Of course, it's not much of a stretch (in theory) that such a SkyNet system of GPS/speed/RPM/local-speed-limit reporting could be tied into an automated ticketing computer. We wouldn't need the highway patrol at all. The States' Police and States' Bureaus of Investigation could/should handle the violent calls, and the excess money could/should be returned to the citizens as some minor recompense for their curtailed liberty.
See less See more force said occifers and their vehicles to be likewise monitored.

It's already commonplace for police vehicles, ambulances and commercial fleets of all kinds - even pizza delivery cars - to be monitored real time for their location, etc.
No more donut runs.

You are correct. My friends in the Cook County Sheriff's Dept. say that if they are in one location for more than 5 minutes when not or a call or their reported in lunch break, they cut in on the radio to ask if you're ok. They can't hold still in their car without good reason. Something about transponders in the radios.

--The Fox
Try they're based near San Diego, CA. You can put this on anything. You can set it up so you can kill the ignition, or even have it work as a governor (keep the kids under the speedlimit). This device uses cell towers to get you the GPS information. I plan on getting one and putting it on my sport bike. I like the fact the it can page you if you wish.
A small point about cars: I used to work for a BMW dealer, so I know how techy those crazy Germans are. I also know how much pride they take in their product. They replaced thousands of V8 engines for people simply because they were making a harmless noise at idle. They knew it was their own fault, so as long as your 530, 730, 540, or 740 had fewer than 100,000 miles on it, you got a brand new powerplant at no cost. Your post reminded me of a young punk with an M3 trying to get a free engine after he floated the valves. These engines come with rev limiters, so the only way he could have jacked the engine is by forcing it into the wrong gear at a high speed. The e.c.m. showed that the crank got up to 11,500 rpm before the scatter. BMW rightly said "Up yours, buddy." As for the bike tracking, I would like to be able to find who took my Suzy so I could pound him. Guess we'll see if the system backfires.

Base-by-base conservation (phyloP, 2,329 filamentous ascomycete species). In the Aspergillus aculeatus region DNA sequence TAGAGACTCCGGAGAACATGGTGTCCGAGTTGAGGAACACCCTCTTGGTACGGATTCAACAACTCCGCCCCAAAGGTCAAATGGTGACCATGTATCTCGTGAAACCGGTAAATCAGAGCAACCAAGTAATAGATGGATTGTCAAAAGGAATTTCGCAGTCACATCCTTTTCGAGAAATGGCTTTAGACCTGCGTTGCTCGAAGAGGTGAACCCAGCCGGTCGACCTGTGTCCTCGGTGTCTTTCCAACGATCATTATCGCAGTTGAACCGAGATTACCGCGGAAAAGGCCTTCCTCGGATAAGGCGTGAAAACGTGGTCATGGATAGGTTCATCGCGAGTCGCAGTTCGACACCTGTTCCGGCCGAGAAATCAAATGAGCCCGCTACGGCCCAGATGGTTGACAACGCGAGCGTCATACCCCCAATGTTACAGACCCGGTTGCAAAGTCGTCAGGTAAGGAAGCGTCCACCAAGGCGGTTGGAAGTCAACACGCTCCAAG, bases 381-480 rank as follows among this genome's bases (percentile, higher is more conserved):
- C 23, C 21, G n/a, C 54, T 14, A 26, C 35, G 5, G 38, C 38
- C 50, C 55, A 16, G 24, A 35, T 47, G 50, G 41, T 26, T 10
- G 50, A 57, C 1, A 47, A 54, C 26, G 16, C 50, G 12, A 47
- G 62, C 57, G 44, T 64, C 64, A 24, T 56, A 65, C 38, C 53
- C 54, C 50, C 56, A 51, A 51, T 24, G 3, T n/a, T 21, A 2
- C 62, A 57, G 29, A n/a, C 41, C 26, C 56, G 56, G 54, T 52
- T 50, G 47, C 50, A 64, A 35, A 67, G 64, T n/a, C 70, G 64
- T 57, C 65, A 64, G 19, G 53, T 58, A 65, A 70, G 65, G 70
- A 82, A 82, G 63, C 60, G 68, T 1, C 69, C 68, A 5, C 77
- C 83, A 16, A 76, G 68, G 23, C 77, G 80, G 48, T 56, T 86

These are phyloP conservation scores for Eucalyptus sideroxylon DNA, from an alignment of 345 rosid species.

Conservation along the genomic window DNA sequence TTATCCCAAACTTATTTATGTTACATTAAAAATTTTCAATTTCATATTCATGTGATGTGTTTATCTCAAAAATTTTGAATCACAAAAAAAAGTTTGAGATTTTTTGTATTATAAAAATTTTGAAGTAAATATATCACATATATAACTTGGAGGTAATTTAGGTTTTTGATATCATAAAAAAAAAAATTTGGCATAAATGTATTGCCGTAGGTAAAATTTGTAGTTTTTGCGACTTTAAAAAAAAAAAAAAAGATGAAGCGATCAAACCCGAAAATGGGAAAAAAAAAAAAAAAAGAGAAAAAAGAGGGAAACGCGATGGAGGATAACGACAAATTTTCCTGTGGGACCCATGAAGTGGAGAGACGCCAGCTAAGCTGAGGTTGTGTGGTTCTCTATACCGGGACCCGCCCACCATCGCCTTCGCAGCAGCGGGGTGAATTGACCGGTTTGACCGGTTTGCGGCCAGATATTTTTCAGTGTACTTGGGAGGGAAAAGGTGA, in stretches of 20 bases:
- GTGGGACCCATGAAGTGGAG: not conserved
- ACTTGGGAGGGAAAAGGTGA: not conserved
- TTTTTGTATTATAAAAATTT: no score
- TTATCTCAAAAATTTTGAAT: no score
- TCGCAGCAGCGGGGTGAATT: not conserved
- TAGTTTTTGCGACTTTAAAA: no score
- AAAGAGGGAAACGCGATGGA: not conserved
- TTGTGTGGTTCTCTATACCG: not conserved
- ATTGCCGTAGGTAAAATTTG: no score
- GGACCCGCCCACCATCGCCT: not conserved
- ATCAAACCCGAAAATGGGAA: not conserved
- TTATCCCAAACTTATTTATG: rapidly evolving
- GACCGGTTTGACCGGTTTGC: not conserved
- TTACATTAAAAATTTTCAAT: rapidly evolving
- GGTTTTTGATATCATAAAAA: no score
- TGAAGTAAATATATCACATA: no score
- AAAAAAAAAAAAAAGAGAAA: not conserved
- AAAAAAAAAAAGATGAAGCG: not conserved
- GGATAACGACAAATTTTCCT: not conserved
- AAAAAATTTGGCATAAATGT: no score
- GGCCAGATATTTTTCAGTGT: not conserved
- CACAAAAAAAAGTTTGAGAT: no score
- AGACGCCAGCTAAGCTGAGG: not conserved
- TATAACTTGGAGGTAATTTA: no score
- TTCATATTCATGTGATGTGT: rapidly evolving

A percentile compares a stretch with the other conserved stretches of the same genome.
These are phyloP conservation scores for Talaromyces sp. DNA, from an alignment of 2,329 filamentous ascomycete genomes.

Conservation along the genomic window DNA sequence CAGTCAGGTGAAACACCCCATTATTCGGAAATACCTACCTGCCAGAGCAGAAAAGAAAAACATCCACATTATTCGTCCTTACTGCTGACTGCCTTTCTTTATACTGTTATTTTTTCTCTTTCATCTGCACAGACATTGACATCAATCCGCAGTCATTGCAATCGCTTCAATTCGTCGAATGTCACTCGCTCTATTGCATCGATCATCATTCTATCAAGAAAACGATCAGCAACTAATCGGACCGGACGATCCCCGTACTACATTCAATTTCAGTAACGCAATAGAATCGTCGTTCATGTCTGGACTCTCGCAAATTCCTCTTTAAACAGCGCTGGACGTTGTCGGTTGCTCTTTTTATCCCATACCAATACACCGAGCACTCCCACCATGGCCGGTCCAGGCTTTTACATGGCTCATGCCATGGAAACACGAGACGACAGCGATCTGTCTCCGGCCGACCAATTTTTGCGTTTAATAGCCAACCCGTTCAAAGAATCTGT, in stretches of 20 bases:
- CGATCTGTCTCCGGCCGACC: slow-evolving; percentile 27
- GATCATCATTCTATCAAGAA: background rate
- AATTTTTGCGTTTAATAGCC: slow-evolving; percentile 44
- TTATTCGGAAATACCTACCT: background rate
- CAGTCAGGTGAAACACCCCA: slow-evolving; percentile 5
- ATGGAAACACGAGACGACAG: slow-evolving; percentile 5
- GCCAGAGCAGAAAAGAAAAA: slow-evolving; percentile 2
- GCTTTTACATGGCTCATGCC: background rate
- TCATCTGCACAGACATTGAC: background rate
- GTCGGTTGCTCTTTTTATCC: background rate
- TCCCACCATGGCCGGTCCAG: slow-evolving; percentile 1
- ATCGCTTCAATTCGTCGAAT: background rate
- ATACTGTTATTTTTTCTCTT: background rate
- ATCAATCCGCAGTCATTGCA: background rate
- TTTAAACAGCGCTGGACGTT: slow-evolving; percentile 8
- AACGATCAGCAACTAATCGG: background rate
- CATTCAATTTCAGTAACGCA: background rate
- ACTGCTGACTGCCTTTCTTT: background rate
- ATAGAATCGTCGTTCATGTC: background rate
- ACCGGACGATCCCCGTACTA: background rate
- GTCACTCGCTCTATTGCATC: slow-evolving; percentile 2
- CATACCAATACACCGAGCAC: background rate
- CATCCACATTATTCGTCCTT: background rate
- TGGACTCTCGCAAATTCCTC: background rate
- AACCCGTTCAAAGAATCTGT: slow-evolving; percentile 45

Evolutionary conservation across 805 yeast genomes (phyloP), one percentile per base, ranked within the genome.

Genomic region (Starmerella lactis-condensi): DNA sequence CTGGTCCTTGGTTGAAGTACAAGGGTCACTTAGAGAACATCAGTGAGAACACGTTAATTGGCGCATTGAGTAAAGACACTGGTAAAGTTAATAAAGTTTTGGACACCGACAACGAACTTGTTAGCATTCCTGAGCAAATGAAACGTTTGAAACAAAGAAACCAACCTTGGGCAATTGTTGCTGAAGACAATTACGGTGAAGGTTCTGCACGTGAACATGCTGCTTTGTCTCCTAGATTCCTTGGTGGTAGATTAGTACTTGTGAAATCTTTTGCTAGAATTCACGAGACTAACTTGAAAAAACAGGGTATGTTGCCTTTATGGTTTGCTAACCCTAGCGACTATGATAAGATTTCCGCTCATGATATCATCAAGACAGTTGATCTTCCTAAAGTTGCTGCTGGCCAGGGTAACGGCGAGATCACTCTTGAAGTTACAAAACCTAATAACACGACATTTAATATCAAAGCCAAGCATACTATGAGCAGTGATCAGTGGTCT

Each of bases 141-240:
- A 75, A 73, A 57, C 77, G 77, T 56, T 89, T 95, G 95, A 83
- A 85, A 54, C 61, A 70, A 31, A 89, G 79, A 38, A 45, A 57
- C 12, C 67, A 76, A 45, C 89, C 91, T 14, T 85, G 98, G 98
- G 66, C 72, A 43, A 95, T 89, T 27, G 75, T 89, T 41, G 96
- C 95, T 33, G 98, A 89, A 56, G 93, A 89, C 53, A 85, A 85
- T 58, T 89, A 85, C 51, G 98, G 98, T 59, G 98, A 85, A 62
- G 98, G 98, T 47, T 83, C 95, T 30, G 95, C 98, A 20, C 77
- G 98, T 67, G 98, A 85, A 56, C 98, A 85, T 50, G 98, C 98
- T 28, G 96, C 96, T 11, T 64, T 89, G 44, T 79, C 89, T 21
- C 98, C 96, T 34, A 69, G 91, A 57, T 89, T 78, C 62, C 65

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I'm not a conspiracy-theorist type; in fact I'm usually the opposite. But I agree with sarnali on this one, this sh!t is scary! (At least potentially)
Re: Maybe, if you can turn it off!

It's relatively simple to "cloak" a non-military band GPS system.

Re: Maybe, if you can turn it off!

durn, it censored the address, just go to and do a search for GPS. It's a pretty cool and cheap homede device that blocks the low power signals that the GPS puts out
No thank you, Cycle Trak. I'm not going to be rooked into buying the "features" provided by your company. Even the threat of Big Brotherism is enough to keep me away from such technology.

I prefer to keep my own log entries and receipts when doing my IBA events. I will continue to eliminate the risk of theft rather than working to recover a stolen bike. A security system, Kryptonite wheel lock and chain have served me well over the years.

Before I became more theft aware I had a bike stolen and when I got it back it had been trashed.

Lock 'em up whenever you leave 'em. That means in the garage at home too.
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Re: Maybe, if you can turn it off!

You are darned tootin! This system, while useful for tracking stolen bikes has much potential for mischief in the wrong hands - which would be nearly all of them but your own.